By Bruce Benninghoff

Consulting Forester

The "Beetle Busters", a dedicated volunteer group, was formed in 2005 to provide Pine Brook Hills homeowners with a free property inspection that was designed primarily to alert residents to pest problems and secondarily to promote an understanding of fire and forest health issues.  In 2005 they inspected 36 properties and found bark beetles, and/or dwarf mistletoe on approximately 30% of those properties.  Suzanne Adams, Boulder Mountain Fire Protection District board member and co-editor of the Pine Brook Press, and Tim Triggs, then Vice President, now President of the Pine Brook Hills Homeowner's Association were the key sponsors and planners of the effort.  The Pine Brook Hills Homeowner's Association and the Boulder Mountain Fire Protection District supported the effort financially.
My involvement with the Pine Brook Hills Homeowner's Association began with consultation on a fuel break project.  In the process of becoming familiar with the community, our discussions covered all the usual topics including wildfire mitigation, bark beetles, dwarf mistletoe, and the reasons why many homeowners are reluctant to take a proactive role in managing their trees.
Two of the reasons, cost and lack of understanding of forest ecology, were deemed to be within our capabilities to do something about.  The first step was aimed at providing a general appreciation of the interactions between forest pests, their hosts, and the historical and current day role of fire in the ecosystem.  I presented these concepts, aided by a slide show, at a home owner's association meeting in the fall of 2004.
The second step was to prepare training material for the volunteers.  The material included: a slide show to familiarize them with the common forest pests that they would expect to encounter in their area, control methods for those pests, a protocol in the form of a flowchart to guide their inspections, and forms to record their findings.  A folder containing the slides printed in color, the flow charts, the recording forms and copies of the appropriate CSU Extension facts sheets was taken home by each trainee for future reference during their inspections.
Three training sessions were offered in 2005.  26 volunteers attended.  The morning session was an indoor session where the slides were used to familiarize the trainees with the pests.   Poster size flowcharts and forms were used to explain the protocol for the inspection and recording.  The afternoon session was a practical field session where we looked for evidence of pests (beetles and dwarf mistletoe), and confirmed their presence by peeling off some bark to see who was present.  The field session also provided the opportunity to discuss the interactions between fire, weather, terrain, beetles, and parasites, and how stand density and species composition affects it all.  The students were encouraged to use a prism to measure basal area so that they got a feel for overstocked vs. understocked stands.  The field setting encouraged discussions of the ecological interactions and seemed to give the theories some real 'take home' meaning.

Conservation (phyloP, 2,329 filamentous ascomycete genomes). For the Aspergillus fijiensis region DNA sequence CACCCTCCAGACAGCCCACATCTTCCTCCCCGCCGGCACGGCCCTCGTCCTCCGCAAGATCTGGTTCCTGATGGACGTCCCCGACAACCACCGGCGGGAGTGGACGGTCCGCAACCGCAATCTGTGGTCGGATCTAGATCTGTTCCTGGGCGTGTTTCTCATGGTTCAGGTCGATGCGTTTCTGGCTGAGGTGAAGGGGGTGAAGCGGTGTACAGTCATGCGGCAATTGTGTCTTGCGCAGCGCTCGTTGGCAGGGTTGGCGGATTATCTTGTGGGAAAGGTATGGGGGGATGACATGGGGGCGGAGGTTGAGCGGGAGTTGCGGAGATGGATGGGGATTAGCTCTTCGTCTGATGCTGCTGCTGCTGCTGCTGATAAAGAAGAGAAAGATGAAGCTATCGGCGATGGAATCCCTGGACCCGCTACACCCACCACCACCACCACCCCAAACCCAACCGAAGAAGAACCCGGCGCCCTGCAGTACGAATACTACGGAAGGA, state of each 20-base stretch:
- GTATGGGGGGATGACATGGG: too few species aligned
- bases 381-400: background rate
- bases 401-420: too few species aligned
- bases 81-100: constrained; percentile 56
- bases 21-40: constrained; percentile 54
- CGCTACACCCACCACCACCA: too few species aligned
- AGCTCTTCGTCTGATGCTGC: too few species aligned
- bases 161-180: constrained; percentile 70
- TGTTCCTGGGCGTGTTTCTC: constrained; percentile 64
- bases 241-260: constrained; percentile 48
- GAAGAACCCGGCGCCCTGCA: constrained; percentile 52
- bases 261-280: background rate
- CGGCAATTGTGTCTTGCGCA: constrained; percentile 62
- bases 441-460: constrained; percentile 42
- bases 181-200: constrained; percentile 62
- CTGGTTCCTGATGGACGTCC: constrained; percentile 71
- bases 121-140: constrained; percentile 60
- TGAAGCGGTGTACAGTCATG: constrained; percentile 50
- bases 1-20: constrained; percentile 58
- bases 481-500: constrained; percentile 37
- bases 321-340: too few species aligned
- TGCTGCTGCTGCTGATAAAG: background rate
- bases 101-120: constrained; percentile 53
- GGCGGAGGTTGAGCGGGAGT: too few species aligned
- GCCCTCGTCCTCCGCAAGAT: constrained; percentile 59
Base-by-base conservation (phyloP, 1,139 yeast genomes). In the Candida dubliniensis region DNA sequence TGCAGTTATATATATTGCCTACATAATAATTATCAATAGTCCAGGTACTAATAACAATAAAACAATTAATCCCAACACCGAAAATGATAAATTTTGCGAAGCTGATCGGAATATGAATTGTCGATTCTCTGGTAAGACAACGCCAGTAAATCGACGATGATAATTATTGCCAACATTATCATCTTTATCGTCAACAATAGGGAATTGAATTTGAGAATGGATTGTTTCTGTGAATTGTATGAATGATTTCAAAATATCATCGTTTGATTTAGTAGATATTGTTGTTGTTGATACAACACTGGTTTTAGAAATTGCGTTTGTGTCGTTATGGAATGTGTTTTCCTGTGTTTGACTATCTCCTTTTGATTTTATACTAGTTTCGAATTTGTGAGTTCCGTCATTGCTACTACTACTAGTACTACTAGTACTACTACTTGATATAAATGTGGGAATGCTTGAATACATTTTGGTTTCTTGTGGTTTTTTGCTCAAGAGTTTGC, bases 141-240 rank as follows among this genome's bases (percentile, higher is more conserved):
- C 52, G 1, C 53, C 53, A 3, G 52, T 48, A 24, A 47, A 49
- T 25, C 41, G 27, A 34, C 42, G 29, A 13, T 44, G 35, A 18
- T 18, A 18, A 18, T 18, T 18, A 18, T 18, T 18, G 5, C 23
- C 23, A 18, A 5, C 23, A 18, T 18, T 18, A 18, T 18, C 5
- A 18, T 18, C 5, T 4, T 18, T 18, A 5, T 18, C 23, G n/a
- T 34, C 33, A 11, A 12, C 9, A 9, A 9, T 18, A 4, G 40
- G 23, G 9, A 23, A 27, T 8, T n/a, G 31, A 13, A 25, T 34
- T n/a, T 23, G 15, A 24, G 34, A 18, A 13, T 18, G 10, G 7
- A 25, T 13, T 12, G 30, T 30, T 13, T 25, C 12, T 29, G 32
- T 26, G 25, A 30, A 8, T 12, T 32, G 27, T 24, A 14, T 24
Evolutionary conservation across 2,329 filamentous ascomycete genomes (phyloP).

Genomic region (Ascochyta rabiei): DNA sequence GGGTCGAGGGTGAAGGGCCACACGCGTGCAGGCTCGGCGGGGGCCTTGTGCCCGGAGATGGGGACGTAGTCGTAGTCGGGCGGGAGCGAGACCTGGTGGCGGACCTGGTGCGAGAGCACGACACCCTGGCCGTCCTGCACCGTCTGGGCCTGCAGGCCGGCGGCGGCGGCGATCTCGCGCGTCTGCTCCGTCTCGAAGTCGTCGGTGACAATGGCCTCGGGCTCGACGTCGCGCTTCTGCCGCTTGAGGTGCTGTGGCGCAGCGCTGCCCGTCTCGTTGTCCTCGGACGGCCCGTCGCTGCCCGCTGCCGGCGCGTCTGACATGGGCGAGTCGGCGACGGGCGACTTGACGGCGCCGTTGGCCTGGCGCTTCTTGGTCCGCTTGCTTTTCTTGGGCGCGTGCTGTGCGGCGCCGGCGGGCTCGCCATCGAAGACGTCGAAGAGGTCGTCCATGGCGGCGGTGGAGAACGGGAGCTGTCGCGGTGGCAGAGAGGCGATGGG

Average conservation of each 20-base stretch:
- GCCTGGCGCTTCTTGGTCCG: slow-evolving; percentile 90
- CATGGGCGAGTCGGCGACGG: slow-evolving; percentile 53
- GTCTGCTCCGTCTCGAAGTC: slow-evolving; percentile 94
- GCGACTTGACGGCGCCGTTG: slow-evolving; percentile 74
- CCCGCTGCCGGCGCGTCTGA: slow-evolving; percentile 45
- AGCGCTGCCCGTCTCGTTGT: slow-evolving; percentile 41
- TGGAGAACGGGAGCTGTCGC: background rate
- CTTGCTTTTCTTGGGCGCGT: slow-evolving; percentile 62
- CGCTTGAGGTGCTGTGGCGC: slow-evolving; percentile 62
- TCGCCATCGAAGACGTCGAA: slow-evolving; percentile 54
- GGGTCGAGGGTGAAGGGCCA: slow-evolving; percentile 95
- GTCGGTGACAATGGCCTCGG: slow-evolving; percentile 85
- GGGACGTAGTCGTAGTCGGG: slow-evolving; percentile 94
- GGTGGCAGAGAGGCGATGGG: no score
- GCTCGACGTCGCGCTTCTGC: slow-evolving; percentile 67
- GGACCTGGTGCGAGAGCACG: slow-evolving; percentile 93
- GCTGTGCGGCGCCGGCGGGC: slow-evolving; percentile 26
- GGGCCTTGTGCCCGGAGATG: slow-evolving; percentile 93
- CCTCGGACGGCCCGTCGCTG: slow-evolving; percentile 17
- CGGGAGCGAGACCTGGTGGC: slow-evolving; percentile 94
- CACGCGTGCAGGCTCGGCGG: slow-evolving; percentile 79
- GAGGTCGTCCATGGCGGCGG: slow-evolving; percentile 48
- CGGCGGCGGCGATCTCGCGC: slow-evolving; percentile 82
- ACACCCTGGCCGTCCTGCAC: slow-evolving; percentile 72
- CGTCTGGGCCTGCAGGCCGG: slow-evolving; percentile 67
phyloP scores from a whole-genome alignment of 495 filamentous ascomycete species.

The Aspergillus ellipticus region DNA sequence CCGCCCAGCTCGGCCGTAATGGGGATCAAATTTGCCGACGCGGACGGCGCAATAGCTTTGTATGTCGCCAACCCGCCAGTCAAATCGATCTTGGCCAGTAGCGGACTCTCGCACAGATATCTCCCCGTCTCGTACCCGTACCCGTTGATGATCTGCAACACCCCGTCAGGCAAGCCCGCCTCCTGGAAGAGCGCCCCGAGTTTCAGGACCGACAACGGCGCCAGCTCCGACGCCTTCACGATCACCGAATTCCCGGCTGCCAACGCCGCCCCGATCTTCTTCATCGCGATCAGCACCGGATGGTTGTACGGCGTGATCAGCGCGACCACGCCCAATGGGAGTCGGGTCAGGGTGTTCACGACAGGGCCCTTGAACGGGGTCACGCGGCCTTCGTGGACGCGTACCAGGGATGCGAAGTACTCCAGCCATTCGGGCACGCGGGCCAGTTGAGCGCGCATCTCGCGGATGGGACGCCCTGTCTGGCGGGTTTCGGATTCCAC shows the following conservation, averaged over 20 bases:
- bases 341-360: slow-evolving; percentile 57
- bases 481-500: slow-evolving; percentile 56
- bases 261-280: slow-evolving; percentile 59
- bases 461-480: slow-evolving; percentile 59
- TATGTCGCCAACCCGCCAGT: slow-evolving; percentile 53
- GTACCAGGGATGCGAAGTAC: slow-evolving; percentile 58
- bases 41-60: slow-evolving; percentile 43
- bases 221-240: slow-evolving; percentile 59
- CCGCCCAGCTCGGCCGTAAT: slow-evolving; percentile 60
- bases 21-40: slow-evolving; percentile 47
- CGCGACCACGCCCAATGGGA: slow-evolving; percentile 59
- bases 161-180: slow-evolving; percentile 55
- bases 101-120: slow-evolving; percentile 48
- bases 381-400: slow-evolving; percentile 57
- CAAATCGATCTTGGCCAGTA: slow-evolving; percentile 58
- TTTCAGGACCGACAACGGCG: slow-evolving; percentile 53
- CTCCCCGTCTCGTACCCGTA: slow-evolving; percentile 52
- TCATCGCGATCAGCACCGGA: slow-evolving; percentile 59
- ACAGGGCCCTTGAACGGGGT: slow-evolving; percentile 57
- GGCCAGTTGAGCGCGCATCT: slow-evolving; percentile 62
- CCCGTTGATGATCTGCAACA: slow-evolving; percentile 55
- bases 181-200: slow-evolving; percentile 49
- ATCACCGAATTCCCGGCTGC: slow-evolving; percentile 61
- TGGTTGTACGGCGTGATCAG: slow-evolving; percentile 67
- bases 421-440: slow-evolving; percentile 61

Only time will tell if the enthusiasm expressed by the volunteers can be sustained.  The biggest threat to the program may be a current paucity of beetles or dwarf mistletoe to find and report.  Of course, that is good news in the short run, but if interest from either landowners or volunteers diminishes, the pests could build up again when environmental factors are favorable and take people by surprise.
This cadre of volunteers is also a valuable asset to the community in that they have a higher level of appreciation for the messages about the need to thin stands for both forest health and wildfire mitigations purposes.  On many inspections they walk the property with the owner and have the opportunity to discuss the findings and recommendations for treatment.  They also make the owners aware of their options for getting the treatments done.  One of those options is to take advantage of the excellent mitigation program conducted by the Boulder Mountain Fire Protection District.  As residents, the Beetle Busters have a degree of credibility that government employees and consultants rarely enjoy.
This cooperative effort between the homeowner's association, and the fire department, supported by a consulting forester, has resulted in a movement toward a community that understands and appreciates a healthy forest that provides less fuel for wildfires, a less hazardous situation for firefighters, and a pleasant environment for residents as well as critters.  It also contributes to sustainable property values.
pitch tubes
Pitch tubes form where the mountain pine beetles bored under the bark to lay eggs.

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